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Medicina (Kaunas) ; 55(8)2019 Aug 07.
Artigo em Inglês | MEDLINE | ID: mdl-31394736

RESUMO

Background and Objective: The transient hypofrontality hypothesis predicts that memory function will be impaired during high-intensity exercise, as a result of a need for metabolic and cognitive resources to be allocated toward sustaining movement, as opposed to performing a cognitive task. The purpose of these experiments was to evaluate this transient hypofrontality hypothesis. Materials and Methods: Experiment 1 involved participants (n = 24; Mage = 21.9 years) completing four counterbalanced visits. Two visits evaluated working memory function, either at rest or during a high-intensity bout of acute exercise. The other two visits evaluated episodic memory function, either at rest or during a high-intensity bout of acute exercise. Experiment 2 (n = 24; Mage = 20.9 years) extended Experiment 1 by evaluating memory function (working memory) across 4 counterbalanced conditions, including at rest and during light (30% of heart rate reserve; HRR), moderate (50% HRR) and high-intensity (80% HRR) acute exercise. Results: Experiment 1 demonstrated that, when compared to rest, both working memory and episodic memory were impaired during high-intensity acute exercise. Experiment 2 replicated this effect, but then also showed that, unlike high-intensity acute exercise, memory function was not impaired during low- and moderate-intensity acute exercise. Conclusions: Our experiments provide support for the transient hypofrontality hypothesis. Both working memory and episodic memory are impaired during high-intensity acute exercise. Working memory does not appear to be impaired during lower exercise intensities.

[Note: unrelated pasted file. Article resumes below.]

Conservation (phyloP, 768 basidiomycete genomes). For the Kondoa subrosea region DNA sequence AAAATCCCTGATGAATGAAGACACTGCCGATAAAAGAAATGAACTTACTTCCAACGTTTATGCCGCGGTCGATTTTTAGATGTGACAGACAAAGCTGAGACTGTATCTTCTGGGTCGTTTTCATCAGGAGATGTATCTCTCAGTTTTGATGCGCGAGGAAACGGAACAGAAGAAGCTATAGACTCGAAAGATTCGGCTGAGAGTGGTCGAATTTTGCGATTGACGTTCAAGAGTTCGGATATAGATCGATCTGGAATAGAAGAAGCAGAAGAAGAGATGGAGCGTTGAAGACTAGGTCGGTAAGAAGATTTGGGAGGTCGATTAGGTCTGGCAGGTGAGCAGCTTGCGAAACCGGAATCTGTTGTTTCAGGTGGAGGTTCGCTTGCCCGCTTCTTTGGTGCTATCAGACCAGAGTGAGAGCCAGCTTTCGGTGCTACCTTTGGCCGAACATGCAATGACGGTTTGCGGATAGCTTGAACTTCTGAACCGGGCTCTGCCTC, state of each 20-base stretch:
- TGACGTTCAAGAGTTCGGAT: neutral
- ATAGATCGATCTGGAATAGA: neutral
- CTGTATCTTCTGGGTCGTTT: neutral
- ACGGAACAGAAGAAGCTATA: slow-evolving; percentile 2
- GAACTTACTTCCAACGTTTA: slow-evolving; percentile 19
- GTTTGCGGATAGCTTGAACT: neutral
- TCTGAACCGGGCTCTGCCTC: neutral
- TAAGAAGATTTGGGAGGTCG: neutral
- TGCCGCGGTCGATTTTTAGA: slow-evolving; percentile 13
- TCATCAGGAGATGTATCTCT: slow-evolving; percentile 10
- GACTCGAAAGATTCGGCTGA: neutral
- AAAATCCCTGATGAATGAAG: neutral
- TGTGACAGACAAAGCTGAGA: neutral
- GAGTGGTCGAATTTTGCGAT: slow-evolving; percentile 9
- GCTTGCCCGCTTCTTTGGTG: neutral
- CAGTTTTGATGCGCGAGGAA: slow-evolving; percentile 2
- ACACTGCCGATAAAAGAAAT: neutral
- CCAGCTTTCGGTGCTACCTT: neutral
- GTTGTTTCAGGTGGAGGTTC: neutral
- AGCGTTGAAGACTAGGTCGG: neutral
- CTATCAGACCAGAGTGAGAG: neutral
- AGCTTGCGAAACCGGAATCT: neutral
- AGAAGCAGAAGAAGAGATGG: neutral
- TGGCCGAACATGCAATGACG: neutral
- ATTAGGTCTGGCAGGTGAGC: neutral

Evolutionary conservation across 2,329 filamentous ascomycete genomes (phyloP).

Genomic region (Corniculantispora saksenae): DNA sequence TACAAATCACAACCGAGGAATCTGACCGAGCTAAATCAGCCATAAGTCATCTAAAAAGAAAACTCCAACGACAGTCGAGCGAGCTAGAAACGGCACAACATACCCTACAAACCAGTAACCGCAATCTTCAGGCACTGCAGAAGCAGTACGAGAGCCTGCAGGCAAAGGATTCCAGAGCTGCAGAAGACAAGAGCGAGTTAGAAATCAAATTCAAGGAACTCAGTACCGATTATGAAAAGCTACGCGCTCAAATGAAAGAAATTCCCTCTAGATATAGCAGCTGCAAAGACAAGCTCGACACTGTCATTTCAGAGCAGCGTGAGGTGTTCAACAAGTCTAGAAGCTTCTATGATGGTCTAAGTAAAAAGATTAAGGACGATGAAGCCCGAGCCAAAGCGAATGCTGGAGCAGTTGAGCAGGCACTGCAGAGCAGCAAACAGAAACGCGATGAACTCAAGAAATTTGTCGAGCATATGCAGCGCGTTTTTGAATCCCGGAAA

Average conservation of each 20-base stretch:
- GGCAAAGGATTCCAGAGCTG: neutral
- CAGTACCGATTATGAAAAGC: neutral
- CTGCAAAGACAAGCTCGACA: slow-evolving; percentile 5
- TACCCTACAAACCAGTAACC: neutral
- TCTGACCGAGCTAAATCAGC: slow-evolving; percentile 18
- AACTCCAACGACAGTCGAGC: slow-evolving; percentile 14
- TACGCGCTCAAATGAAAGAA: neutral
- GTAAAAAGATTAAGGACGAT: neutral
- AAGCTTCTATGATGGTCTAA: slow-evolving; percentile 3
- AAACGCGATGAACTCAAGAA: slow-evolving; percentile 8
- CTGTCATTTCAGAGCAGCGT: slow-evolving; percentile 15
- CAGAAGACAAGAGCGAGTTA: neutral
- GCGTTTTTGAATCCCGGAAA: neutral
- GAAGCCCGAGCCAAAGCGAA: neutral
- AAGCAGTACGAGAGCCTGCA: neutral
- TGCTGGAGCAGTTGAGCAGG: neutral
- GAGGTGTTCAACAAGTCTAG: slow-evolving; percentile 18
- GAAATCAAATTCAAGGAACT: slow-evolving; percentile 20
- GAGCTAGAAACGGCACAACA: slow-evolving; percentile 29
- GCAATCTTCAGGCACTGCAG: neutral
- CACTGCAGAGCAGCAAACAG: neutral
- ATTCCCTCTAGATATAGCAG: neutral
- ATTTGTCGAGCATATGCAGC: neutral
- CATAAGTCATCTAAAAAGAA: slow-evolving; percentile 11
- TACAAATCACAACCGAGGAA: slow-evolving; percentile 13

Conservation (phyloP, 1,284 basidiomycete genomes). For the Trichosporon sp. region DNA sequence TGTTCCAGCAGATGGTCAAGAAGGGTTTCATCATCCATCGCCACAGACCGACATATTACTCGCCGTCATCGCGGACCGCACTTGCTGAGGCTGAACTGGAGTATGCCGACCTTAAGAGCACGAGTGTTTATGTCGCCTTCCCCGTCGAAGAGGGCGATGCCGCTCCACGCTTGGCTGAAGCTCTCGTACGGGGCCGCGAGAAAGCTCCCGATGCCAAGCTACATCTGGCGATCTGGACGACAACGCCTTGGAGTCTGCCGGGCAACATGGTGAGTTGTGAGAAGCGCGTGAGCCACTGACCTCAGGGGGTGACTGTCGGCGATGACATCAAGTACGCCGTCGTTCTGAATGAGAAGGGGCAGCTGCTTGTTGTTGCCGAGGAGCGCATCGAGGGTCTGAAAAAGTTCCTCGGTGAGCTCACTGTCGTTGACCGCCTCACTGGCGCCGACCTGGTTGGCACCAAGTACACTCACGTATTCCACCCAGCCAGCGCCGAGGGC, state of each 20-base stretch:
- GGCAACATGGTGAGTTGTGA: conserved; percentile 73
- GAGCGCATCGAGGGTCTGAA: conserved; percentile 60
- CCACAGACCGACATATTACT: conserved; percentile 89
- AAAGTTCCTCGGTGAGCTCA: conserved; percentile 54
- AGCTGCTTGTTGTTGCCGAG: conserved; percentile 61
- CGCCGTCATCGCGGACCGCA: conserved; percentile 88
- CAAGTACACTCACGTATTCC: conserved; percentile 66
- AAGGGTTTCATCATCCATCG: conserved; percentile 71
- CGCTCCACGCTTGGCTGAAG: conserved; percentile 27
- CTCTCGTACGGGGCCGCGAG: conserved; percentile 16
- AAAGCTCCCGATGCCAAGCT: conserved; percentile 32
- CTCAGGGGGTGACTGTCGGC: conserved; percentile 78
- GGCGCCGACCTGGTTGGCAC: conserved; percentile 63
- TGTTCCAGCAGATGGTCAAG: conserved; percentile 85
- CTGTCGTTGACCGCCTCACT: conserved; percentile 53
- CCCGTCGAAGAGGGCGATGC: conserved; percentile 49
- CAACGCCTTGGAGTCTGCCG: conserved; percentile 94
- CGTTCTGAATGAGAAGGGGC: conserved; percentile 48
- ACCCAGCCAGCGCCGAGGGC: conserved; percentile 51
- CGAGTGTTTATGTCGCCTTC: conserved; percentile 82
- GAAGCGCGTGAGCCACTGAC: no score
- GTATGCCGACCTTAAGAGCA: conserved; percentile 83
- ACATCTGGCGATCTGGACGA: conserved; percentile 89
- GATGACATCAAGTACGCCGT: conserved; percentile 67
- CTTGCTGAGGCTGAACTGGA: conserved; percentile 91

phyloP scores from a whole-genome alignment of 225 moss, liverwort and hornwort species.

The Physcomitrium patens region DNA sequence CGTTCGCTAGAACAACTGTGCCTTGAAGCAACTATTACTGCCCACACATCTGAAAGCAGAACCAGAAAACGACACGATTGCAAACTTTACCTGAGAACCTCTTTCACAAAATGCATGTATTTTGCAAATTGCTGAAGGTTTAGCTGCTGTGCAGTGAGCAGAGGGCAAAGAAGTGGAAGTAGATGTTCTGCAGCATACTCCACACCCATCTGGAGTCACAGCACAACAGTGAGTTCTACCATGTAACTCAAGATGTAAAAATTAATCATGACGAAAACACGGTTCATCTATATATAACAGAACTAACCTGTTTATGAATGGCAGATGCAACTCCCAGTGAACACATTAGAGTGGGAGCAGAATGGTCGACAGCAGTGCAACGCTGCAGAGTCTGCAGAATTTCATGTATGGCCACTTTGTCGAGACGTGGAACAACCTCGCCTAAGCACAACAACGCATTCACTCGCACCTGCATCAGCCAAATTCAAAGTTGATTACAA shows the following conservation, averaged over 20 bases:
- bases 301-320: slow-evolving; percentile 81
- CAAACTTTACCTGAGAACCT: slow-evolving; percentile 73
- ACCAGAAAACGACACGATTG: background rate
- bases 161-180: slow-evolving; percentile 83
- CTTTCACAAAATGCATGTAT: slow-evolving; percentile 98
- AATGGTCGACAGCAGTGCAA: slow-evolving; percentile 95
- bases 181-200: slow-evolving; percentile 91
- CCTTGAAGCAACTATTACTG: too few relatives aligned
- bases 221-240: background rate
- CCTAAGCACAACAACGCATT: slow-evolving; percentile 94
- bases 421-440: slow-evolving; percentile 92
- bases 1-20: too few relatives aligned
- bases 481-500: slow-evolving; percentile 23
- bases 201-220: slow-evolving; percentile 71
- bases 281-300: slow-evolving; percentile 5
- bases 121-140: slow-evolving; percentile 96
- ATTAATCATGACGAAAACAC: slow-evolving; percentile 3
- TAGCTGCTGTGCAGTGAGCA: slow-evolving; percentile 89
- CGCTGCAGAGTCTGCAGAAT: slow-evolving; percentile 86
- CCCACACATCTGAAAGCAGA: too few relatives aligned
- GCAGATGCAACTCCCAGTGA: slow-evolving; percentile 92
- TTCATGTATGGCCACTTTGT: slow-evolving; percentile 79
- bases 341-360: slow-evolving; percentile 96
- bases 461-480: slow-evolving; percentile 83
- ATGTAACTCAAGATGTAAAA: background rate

Assuntos
Disfunção Cognitiva/etiologia , Terapia por Exercício/efeitos adversos , Exercício Físico/fisiologia , Memória/fisiologia , Adolescente , Adulto , Disfunção Cognitiva/psicologia , Terapia por Exercício/métodos , Terapia por Exercício/psicologia , Feminino , Humanos , Masculino , Memória de Curto Prazo/fisiologia
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